Decrease your stress to recover faster from intense training and make strength gains today. By managing your mental and physical stress levels you will get better results in the gym, have a better body composition, and a happier life. I know it sounds too simple, but you must manage your stress if you want to “be all you can be.”
New research shows that stress will hamper results and put you at risk for poor performance, which will cause you more stress! Don’t let this happen! A new study in the journal of Medicine and Science in Sports and Exercise found that in trained college students, those who had higher stress scores on two well respected stress scales had a delayed recovery from a high-intensity lower body resistance training workout. Participants performed multiple leg extension sets to failure and then had their psychological stress levels measured during a one-hour period.
Recovery of maximal isometric strength was nearly 10 percent lower in the students who were more stressed. There was a distinct inverse relationship between lower stress ratings and greater recovery of maximal strength.
Researchers suggest the mechanism behind delayed recovery has to do with a chronic overactivation of the stress hormone response—mainly cortisol. This causes a cascade of negative physiological effects that may include irregular muscular activation, altered breathing, low blood pH, altered neural firing patterns, poor glucose tolerance, and atrophic gene expression, which shifts the body to a more tissue degrading state.
The first place to start when managing stress is to optimize your sleep and nutrition habits. This will have the side effect of helping to lower cortisol, support protein synthesis, and clear waste products produced during intense training. Try the following:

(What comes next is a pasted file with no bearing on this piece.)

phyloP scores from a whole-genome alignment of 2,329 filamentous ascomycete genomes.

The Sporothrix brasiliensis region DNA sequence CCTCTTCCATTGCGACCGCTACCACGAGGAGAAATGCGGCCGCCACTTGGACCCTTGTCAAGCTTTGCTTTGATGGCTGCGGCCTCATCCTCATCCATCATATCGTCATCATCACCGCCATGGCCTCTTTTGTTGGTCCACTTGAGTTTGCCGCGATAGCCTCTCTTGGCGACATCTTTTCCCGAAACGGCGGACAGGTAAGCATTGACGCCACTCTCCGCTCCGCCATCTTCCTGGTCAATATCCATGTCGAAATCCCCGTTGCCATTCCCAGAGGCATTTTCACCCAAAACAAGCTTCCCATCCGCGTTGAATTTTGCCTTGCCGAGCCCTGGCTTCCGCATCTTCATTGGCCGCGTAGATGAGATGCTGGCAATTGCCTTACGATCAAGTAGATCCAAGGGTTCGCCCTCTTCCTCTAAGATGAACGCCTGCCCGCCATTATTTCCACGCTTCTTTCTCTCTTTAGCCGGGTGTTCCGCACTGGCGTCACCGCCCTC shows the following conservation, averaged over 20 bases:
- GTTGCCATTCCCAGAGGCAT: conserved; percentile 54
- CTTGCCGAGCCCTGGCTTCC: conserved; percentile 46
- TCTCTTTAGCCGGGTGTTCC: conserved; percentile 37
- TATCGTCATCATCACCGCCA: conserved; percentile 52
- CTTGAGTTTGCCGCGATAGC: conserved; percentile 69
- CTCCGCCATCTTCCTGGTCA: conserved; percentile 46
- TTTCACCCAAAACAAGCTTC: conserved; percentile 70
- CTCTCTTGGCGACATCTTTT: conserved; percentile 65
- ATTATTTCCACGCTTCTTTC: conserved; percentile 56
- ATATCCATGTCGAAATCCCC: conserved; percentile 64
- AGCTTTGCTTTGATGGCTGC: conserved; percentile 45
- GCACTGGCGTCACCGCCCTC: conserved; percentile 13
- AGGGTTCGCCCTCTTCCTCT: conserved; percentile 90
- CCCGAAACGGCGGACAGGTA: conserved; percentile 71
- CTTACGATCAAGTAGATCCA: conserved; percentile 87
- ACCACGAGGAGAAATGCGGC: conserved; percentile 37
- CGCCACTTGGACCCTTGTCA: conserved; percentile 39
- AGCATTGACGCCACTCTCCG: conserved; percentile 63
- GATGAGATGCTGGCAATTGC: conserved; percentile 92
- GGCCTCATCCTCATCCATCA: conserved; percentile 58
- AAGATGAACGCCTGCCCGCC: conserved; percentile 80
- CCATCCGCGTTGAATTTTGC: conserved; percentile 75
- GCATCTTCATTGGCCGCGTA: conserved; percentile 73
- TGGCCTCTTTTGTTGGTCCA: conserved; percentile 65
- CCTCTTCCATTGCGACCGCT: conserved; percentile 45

• Eliminate sugar and high-glycemic carbs that will boost insulin and drive cortisol up, hindering recovery.
• Get optimal pre- and post-workout nutrition: Only use caffeine pre-workout, eat solid protein and smart fats pre-workout, and get fast-digesting protein post-workout.
• Take BCAAs during training, and consider supporting tissue rebuilding by taking BCAAs and additional large protein doses every 12 hours after hard workouts.
• Help clear cortisol post-workout by taking phosphatidyl serine, which has been shown to lower cortisol without affecting growth hormone—shoot for about 400 mg.
• Plan your sleep like you plan everything else—pick a bedtime/wakeup time and stick to it. Opt for an early-to-bed and early-to-rise pattern for best body composition results.
• Actively relax yourself before you go to bed by doing a grateful log (write down one thing you are grateful for), doing deep breathing, meditating, or stretching.
• Get antioxidants from food sources such as blueberries and tart cherries. Both these fruits have shown to accelerate recovery from very intense training because they help remove the waste products or “garbage” caused by muscle damage, allowing for the body to better repair tissue.
• Take glutamine to further aid in the removal or waste products and boost the immune system.
For more suggestions on lowering stress and speeding recovery, read the Top Five Things You MUST Know About Post-Workout Nutrition
Stults-Kolehmainen, M., Bartholomew, J. Psychological Stress impairs Short-Term Muscular Recovery from Resistance Exercise. Medicine and Science in Sports and Exercise. 2012. Published Ahead of Print.